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The Truth About Social Media In Your Booth Space

You have a great display, memorable show giveaways, well-designed fliers and business cards– topped off with shirts featuring the company logo for the booth staff (all from Tradeshows And Displays, of course). So, don’t tamper with perfection, right? Not so fast. You have a lot of competition; dozens upon dozens of other companies are vying for the attention of your prospects. You need a little something extra. One possibility is clever use of social media.


Prepare Your Booth Staffers

Even with all of today’s technology, the most important part of a tradeshow is the face-to-face connections. Many sales functions take place as staffers interact with potential customers. Booth staff should be aware of company goals for being there. They should participate in pre-show training, know the products on display, and be prepared to answer basic questions about them. Most importantly, they should practice behavior that makes attendees feel welcome in the booth at all times.

What is proper booth etiquette? That’s the subject of another blog. But what matters for our purposes here is the phone/tablet rule. It’s sickeningly common for people to check their phone in the midst of a business conversation for new emails or text messages. On the show floor, this behavior is irritating and unacceptable… unless it ties in with the expo activities.


Managing Social Media at Tradeshows

For many companies, social media is a major part of the strategy in bringing people to the booth. One of your staffers can be on the floor or in the booth tweeting, posting information on Facebook or sending out an Instagram picture of items in the booth. Capturing the moment is important in this context, but how will an attendee know if someone in the booth is chatting or texting with a friend or conducting business?

Simply put, it is difficult for prospects to distinguish. If on-floor social media is to be an important part of your tradeshow presence, you must take steps to make sure you’re not sending the wrong signal or pushing your attendees away.


  • Having enough people to staff your booth is crucial. When traffic is slower, this may seem like a waste of personnel. However, slow times are good for breaks from the booth. Enough staffers also allows for a designated social media person.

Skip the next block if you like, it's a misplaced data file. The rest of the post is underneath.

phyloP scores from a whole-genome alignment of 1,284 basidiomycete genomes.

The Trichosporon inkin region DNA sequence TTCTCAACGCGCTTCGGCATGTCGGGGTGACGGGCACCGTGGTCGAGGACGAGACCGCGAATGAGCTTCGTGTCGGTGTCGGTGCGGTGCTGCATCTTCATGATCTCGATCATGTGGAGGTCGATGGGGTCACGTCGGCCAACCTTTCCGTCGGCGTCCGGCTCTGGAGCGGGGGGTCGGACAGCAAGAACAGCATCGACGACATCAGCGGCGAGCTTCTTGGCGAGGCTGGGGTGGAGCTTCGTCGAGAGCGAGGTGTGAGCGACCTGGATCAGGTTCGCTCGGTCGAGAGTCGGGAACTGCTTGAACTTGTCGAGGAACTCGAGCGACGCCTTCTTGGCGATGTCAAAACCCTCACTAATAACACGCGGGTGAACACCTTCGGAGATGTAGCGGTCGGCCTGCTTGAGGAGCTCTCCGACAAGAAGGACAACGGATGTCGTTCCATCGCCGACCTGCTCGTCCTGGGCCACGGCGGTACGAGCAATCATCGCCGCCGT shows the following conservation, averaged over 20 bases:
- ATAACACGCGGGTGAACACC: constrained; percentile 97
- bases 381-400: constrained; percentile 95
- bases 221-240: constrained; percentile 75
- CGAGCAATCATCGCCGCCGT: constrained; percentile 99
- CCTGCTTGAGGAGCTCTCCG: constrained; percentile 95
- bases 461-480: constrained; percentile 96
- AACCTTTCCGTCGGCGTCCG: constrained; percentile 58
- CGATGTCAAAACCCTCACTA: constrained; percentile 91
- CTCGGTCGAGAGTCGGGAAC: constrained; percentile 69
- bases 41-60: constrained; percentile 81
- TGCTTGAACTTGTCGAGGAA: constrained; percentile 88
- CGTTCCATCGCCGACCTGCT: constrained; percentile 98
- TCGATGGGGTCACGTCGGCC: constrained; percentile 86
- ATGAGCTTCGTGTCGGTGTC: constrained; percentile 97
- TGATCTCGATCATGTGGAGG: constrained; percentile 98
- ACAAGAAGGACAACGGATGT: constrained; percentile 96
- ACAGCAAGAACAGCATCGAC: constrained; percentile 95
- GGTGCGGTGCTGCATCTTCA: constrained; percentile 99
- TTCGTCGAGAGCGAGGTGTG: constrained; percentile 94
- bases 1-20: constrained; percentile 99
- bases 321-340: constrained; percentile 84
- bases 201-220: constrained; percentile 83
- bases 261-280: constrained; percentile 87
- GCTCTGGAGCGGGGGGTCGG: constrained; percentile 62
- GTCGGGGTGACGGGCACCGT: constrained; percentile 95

• Make the social media posting an obvious part of your in-booth marketing. Designate a special part of the booth as a social media center. Pose with customers and prospects and ask them if you can post the picture online. Ask customers their opinions about your company’s products and post favorable comments they make. If you’re doing a demo of a product, as people what they think and use those comments as short testimonials. If you feel it would help you even more, post a video of your live demo and comment with people’s reactions. You might even want to have a sign or lighted banner with your Facebook page, your twitter handle, and any other social media outlets you’re using.
  • The social media posts that come from the show should be in line with your marketing strategy. Your designated social media person should be prepared with some basic material to post that incorporates the official hashtags for the show. Even if you try to present your company as approachable, everything that is posted should be businesslike and correctly spelled. You can be both personable and professional in your social media posts.
  • By all means, post about your exhibit itself. Post your booth number, what’s happening in the booth, and get people to stop by for a visit.

Personal cell phones and other electronic devices should not be used while in the booth, but strategic planning can make them a perfect fit for on-site social media integration. (Staffers can check their personal devices and accounts on their designated breaks from the show floor.)


What are YOUR thoughts on all this? We’d like to hear your comments!




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